So you want to dive in?  Some equipment:

  1. Bradley Smoker –   Get either the Origional which is very poplular (and usually avail for ~$250) or consider the upgrade to the digital. I have the original and if I were to buy another, I’d go for the Digital.  Your choice on 4 rack or 6 rack sizes.  4 Rack is enough to make enough Pork Shoulder or Ribs for a small party. If you are going to spend the money on the smoker, spend the extra $25 and get the All Weather Cover to protect your investment.
  2. Wood Bisquettes – These are the pieces of wood (chips) that the Bradley burns.  They come in a variety of flavors.  Hickory or Mesquite are a must for the more robust smoke flavors (for Ribs or Brisket) and Apple or Pecan are great for milder flavor (for things like Smoking a Turkey).  I prefer Apple, Pecan and Hickory.  Consider a variety pack!
  3. Bubba PucksBubba Pucks (3 piece)  These metal “pucks” help you conserve on wood pucks.  The smoker needs to have 3 pucks minimum to push one out on the burner. Using these as the last 3 in the smoke reduces waste.
  4. Oven Mits – You are going to need something to handle the hot food & smoker racks with. I’d suggest a pair other than the main kitchen pair – they will get a little grungy and fragrant.
  5. Remote Thermometer - Monitor the temp of your meat remotely. Something like the Maverick BBQ Thermometer will work well. It will be important to cook your meat to the right temperature - and going to far over will dry it out.  Remember that food may be on the smoker for 4-16 hours so remote monitoring will be very nice.   This will also prevent you from needing to open the smoker and losing all the precious heat.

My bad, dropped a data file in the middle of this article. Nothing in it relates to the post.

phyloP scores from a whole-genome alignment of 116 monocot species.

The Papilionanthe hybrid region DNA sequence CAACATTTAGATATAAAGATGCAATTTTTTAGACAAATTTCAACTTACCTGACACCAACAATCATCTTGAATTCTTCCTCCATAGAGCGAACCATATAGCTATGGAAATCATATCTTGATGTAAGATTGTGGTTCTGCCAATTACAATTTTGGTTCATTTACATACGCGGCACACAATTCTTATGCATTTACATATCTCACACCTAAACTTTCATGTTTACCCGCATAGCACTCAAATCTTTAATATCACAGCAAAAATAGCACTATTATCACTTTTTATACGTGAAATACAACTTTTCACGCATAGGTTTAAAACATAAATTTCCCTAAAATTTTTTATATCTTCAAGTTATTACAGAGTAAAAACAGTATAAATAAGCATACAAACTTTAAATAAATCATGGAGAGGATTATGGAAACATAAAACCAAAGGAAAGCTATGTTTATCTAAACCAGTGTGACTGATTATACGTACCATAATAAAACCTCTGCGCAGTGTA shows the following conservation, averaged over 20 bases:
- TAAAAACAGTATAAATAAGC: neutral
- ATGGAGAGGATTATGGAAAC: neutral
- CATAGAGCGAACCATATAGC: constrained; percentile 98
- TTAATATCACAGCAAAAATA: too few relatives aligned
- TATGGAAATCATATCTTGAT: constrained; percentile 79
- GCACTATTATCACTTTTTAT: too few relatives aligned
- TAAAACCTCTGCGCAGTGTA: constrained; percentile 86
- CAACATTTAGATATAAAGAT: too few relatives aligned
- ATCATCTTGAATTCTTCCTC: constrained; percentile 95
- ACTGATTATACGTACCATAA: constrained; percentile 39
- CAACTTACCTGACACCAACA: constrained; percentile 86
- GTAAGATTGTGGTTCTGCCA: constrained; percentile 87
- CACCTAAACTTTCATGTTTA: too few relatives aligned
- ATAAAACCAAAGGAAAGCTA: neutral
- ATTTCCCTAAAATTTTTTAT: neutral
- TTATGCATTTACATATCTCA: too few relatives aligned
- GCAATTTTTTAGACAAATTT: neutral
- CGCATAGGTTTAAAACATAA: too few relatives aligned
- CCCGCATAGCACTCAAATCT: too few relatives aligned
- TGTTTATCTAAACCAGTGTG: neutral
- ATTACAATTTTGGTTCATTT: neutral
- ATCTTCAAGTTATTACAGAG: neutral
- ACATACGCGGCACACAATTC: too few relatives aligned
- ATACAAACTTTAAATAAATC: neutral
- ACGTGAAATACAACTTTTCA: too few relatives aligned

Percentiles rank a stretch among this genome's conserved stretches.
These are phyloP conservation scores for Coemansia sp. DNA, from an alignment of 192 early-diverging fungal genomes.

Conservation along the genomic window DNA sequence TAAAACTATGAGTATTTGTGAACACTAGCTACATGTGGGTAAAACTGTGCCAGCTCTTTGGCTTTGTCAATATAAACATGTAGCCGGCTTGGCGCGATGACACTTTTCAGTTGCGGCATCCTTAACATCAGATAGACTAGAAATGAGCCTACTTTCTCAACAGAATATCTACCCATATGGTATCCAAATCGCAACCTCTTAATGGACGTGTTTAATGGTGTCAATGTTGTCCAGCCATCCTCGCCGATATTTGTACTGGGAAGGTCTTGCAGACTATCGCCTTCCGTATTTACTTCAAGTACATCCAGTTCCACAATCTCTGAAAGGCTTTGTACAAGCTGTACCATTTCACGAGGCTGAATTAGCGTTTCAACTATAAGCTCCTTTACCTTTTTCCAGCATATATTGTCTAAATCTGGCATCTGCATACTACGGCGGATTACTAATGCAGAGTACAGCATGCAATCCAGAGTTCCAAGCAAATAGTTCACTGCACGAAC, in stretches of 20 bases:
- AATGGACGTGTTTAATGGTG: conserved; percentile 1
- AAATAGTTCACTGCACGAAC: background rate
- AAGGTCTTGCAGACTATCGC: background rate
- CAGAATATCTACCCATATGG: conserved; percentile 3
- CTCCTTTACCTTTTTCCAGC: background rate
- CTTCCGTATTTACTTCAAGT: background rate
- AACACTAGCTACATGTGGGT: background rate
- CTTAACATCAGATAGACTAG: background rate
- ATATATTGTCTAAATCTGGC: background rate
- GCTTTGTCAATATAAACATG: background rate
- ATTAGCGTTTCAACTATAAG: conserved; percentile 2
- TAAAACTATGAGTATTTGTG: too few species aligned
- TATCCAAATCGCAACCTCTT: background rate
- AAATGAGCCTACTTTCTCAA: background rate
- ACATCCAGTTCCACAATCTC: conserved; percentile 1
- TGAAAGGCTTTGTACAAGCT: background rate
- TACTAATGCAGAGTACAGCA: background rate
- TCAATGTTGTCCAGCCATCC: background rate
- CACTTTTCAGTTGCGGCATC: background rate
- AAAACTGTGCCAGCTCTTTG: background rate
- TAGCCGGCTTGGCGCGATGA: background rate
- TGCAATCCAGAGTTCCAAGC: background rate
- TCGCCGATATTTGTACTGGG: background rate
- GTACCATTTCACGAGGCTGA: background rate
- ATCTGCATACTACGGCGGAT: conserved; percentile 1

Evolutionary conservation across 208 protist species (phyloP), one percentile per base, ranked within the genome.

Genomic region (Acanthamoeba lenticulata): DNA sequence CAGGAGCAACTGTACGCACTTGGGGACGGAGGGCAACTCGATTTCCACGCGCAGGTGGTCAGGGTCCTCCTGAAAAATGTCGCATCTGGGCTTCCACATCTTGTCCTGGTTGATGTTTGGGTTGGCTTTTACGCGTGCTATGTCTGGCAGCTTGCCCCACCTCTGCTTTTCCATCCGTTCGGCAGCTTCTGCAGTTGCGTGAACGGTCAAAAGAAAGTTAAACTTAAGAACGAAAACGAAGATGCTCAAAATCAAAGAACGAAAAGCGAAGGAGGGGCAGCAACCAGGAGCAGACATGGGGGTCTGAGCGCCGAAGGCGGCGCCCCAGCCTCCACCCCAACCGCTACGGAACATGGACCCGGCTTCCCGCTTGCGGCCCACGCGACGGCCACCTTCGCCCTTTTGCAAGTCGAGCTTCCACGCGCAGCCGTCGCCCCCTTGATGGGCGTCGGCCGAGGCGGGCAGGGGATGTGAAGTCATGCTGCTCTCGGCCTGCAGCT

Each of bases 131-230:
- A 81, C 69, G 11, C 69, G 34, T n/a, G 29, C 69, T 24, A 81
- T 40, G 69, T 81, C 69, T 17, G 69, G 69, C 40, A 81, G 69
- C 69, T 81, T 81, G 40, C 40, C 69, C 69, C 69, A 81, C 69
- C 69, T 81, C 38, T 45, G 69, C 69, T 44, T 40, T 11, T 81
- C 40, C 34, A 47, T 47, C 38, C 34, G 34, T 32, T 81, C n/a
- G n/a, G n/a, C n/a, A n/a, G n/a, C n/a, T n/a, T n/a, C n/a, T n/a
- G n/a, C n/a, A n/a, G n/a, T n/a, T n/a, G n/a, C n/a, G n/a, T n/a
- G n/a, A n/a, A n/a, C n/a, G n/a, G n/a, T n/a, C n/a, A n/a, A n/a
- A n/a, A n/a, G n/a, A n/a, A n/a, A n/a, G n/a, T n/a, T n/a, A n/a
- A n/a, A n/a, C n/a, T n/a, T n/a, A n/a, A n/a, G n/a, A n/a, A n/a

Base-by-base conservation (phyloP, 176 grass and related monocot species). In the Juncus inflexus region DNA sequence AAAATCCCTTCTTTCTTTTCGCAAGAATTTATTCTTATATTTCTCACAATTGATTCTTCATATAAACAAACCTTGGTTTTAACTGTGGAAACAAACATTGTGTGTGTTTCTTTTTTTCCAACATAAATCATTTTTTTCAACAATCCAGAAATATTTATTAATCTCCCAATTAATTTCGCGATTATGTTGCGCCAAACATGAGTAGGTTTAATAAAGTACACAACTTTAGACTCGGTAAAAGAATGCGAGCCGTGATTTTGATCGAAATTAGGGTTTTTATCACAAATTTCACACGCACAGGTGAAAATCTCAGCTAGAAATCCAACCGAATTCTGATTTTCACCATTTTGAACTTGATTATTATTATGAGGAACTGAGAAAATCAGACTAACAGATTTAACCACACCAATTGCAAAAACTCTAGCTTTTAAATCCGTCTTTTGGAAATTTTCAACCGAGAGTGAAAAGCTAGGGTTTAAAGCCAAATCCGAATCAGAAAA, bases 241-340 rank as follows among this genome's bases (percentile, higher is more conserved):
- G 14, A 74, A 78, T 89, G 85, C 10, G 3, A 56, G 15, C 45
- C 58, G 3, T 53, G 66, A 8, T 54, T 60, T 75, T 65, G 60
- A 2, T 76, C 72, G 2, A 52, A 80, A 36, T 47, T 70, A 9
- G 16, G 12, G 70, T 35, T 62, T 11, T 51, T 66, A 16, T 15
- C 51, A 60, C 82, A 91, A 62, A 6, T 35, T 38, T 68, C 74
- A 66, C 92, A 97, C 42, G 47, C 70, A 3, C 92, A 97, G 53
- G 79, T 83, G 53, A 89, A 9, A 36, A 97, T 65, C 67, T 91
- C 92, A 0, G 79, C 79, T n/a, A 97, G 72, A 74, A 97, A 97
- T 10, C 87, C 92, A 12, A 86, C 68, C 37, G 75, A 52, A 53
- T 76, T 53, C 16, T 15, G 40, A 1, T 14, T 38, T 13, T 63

6. Rib Rack, Spray Bottle. – These are optional, but helpful.  A Rib Rack so you can vertically orient the ribs in the smoker – which will also you to smoke several racks at at time instead of about 3 (in the 4 rack smoker).  Spray Bottle – it can help to spritz the meat in a long smoke to help maintain some moisture.
  7. Meat –  Start with a Pork Shoulder (Butt) if that sounds tasty.  The pork shoulder is very forgiving and, in some ways, hard to over cook.  Prob. going to spend 8-14 hours smoking a pork shoulder. Ribs are faster, more like 4 hours.  I’d get comfortable with pork first, then work on ribs.  Brisket and other good things after that.  Costco tends to have a good deal on nice pork shoulder and pork ribs.
  8. Rubs and Sauce.  This gets personal quickly.  Buy a rub, make a rub… personal preference.  Buy a sauce, make a sauce, or go dry – another philosophical choice you will have to make. :)  Personally, I use the Cowtown Rub and Cowtown Sauce from Oklahoma Joe’s in Kansas City.

While you wait for your gear to arrive… check out these:

  • Bradley Forum  –  Sign up, read the FAQ and introduce yourself.  Its a very helpful and friendly group.
  • Olds Place - Eventually you will end up here (  Its an archive of great recipes - largely from the members at the Bradley Forum.

Don’t think too hard about it. Great BBQ can be pretty easy. Buy a smoker, get some wood pucks, get some meat and go to town.

Who’s BBQ got you thinking about doing it yourself?

Not quite sure where to start? Just ask by leaving a comment!